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Smoking ban in private vehicles reduces secondhand smoke exposure in children
Secondhand smoke contains many toxic chemicals, including nicotine and cancer-causing substances that can harm children and others. A study in the United Kingdom found that banning smoking in private vehicles was found effective in reducing children exposure to secondhand smoke (SHS).

In the United Kingdom, smoking in private vehicles in the presence of anyone under 18 has been banned in England since 1 October 2015, and in Scotland since 5 December 2016. A study assessed the change in regular exposure to secondhand smoke in private vehicles from 2012 to 2016 in children in the two regions. It found that the exposure decreased from 6.3% in 2012 to 5.9 % in 2014 and 1.6% in 2016 in England, and from 3.4% to 2.2%, and 1.3% in Scotland. After the smoking ban in cars came into effect in England in 2015, children were 72% less likely to be regularly exposed to secondhand smoke in private vehicles, with an absolute reduction of 4.1%. The decrease was more significant in England than in Scotland, where the ban was not implemented until December 2016. The results showed that the smoking ban has successfully reduced child exposure to secondhand smoke.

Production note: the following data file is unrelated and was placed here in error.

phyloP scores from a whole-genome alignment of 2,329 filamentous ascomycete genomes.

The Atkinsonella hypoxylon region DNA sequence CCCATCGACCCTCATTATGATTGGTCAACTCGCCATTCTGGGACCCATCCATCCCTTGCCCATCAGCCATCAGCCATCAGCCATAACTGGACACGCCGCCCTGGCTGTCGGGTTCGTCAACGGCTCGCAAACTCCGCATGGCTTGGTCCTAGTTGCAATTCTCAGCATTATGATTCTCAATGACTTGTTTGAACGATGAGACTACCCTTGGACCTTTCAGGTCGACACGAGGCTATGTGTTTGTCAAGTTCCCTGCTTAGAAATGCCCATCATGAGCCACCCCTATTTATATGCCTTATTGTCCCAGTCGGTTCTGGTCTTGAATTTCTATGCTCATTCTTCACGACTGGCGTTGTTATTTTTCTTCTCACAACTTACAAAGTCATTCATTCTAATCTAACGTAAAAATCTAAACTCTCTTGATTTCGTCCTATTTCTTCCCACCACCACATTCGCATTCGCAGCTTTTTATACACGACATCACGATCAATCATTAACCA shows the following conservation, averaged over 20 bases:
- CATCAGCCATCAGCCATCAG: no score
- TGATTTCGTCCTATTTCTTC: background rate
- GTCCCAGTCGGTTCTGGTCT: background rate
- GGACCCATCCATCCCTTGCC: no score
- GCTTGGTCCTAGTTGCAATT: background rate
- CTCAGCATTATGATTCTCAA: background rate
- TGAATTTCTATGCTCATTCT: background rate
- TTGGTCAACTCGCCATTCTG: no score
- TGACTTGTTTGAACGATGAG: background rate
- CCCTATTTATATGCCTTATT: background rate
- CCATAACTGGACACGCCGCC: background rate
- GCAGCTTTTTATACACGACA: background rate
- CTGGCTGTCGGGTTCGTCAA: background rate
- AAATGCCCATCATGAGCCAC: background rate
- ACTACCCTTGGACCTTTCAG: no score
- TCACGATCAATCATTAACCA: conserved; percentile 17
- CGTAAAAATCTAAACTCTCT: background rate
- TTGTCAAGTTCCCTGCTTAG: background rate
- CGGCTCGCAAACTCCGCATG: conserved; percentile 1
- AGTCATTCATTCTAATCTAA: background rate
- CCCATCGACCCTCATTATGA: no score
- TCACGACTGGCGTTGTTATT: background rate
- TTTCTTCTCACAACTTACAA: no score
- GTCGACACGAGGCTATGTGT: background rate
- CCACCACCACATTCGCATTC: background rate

Hong Kong has banned smoking in all indoor public places, including workplaces, restaurants and some outdoor public places, but secondhand smoke exposure is still common.To safeguard public health in Hong Kong, the Government should strive to minimize the harmful effects of secondhand smoke by further extending the statutory smoke-free area. COSH also urges the Government to formulate a timeline for a total ban of smoking in Hong Kong.

Source: Thorax

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